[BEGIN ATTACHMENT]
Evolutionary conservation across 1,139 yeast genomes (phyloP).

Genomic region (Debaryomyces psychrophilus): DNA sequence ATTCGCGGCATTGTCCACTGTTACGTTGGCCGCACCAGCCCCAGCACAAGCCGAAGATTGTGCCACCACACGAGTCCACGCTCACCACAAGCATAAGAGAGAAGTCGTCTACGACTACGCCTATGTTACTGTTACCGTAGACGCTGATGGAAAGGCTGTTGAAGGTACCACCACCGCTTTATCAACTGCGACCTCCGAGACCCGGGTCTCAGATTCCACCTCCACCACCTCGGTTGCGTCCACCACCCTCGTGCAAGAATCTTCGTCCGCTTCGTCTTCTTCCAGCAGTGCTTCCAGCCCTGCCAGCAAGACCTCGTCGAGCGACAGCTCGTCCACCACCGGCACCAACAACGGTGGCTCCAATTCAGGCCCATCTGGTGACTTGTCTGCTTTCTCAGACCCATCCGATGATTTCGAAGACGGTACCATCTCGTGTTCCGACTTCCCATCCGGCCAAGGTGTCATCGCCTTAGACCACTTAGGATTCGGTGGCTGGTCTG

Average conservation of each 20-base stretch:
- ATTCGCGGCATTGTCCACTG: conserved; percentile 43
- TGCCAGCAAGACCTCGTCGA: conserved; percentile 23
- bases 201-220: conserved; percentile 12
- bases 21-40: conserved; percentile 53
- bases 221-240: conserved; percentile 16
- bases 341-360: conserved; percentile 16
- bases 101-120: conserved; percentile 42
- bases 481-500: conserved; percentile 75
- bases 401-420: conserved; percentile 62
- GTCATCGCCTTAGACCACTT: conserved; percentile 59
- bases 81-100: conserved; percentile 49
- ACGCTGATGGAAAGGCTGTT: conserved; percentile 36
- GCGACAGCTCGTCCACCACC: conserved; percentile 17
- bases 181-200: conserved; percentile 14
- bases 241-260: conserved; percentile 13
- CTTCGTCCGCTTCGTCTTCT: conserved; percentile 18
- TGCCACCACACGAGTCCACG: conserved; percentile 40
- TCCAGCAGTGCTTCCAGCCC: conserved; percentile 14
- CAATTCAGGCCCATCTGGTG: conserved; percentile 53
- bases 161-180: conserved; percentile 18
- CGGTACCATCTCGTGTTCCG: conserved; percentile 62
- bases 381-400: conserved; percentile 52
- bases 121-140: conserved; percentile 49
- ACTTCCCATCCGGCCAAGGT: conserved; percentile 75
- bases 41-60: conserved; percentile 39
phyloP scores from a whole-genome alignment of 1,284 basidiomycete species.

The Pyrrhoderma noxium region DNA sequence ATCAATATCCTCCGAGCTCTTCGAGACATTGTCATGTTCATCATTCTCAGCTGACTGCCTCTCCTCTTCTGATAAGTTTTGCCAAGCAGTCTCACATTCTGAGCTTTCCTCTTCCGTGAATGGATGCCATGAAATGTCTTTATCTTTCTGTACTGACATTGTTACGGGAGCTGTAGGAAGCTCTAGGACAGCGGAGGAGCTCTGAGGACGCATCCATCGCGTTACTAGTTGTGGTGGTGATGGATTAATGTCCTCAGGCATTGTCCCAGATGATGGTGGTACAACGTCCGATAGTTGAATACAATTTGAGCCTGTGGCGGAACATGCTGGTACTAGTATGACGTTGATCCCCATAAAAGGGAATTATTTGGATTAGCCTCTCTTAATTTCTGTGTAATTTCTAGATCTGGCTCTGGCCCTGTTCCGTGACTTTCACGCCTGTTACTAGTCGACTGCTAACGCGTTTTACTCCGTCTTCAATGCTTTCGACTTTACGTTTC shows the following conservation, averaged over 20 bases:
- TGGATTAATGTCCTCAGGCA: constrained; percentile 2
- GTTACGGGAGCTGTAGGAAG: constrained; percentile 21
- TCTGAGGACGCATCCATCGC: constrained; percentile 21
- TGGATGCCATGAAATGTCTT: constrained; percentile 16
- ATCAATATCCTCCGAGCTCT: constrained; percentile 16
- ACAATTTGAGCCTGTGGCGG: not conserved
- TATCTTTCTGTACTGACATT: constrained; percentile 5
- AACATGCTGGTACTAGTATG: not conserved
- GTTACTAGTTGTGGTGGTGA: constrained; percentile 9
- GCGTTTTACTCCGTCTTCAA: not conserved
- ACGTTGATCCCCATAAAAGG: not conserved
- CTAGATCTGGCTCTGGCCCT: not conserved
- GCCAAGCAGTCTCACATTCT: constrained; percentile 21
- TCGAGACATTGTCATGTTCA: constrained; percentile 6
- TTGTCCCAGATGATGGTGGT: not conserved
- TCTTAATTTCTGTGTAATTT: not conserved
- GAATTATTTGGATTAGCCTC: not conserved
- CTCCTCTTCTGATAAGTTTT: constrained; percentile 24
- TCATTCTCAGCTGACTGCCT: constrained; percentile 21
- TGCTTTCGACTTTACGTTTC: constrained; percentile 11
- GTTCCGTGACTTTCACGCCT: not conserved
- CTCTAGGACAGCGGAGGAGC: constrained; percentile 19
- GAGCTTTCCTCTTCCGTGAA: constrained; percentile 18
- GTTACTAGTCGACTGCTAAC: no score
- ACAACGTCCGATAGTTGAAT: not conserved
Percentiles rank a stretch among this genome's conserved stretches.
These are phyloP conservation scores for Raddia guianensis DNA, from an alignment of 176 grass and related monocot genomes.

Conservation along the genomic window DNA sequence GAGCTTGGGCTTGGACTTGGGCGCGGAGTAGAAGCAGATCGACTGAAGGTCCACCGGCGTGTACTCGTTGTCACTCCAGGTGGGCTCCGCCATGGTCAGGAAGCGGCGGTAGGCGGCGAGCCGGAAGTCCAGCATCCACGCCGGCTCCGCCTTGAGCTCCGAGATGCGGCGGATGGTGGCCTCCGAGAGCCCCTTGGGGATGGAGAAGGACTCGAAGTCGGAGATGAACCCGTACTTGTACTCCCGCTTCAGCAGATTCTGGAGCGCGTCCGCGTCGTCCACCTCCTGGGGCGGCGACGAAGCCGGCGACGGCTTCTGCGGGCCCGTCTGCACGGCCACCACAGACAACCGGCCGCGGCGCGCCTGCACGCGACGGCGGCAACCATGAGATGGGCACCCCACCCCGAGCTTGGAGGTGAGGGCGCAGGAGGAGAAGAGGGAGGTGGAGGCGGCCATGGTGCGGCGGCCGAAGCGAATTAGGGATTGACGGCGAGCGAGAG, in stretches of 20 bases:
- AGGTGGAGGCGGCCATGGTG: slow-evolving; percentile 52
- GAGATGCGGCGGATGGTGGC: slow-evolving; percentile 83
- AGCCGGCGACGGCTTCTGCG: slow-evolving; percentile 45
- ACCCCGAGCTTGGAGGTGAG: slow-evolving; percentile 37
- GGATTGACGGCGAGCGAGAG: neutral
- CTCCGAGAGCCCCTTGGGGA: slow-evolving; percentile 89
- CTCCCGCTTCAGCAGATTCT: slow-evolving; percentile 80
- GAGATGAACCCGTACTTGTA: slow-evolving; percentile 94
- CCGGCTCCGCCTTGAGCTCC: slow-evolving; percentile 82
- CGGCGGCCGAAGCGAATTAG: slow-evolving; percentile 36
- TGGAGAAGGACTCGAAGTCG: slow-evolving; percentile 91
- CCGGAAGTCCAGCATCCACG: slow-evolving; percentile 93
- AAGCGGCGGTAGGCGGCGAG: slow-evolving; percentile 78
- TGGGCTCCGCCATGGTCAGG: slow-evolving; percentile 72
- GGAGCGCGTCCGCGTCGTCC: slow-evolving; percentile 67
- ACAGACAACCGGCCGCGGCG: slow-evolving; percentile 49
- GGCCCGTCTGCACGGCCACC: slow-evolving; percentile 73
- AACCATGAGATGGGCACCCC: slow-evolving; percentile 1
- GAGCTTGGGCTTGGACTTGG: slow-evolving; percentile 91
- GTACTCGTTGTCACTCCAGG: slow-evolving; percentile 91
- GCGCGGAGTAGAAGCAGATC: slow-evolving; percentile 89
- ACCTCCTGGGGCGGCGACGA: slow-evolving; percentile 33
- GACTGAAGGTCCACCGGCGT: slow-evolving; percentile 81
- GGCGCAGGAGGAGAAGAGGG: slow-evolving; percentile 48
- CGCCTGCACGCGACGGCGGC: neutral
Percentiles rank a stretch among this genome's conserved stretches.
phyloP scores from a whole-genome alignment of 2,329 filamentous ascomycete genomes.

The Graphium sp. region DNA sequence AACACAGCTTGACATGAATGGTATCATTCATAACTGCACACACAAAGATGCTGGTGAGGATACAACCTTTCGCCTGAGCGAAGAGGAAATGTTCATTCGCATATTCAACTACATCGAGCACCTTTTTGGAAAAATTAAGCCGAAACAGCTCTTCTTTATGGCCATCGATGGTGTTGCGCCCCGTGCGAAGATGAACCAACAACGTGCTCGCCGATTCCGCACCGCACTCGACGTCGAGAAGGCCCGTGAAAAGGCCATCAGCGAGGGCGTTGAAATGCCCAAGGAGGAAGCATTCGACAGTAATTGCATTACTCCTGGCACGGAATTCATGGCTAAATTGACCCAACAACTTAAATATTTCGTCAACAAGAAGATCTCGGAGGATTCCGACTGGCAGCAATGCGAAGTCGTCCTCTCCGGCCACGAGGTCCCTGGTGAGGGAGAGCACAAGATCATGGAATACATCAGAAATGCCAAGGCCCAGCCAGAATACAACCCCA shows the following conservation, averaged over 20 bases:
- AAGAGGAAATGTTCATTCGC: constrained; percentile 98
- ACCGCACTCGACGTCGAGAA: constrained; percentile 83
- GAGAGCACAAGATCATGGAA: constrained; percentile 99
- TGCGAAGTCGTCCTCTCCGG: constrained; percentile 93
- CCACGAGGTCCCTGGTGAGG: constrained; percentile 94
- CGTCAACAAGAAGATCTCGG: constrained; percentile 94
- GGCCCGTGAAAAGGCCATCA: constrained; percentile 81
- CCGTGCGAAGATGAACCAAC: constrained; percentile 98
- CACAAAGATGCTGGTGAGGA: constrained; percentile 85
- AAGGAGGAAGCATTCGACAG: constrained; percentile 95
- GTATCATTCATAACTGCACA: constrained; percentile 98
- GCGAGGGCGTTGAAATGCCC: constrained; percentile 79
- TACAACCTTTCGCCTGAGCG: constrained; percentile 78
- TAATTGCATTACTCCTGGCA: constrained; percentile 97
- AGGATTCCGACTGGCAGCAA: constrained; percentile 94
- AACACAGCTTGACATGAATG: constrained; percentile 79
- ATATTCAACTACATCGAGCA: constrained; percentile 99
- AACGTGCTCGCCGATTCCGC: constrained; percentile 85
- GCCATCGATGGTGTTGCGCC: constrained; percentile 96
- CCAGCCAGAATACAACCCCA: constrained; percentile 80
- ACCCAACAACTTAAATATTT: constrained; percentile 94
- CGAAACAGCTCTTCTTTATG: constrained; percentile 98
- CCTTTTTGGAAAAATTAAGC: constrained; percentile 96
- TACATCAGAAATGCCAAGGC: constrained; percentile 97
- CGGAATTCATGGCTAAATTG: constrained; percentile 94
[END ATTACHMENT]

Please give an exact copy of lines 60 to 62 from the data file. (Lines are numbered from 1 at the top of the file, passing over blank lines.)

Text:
- GAGATGCGGCGGATGGTGGC: slow-evolving; percentile 83
- AGCCGGCGACGGCTTCTGCG: slow-evolving; percentile 45
- ACCCCGAGCTTGGAGGTGAG: slow-evolving; percentile 37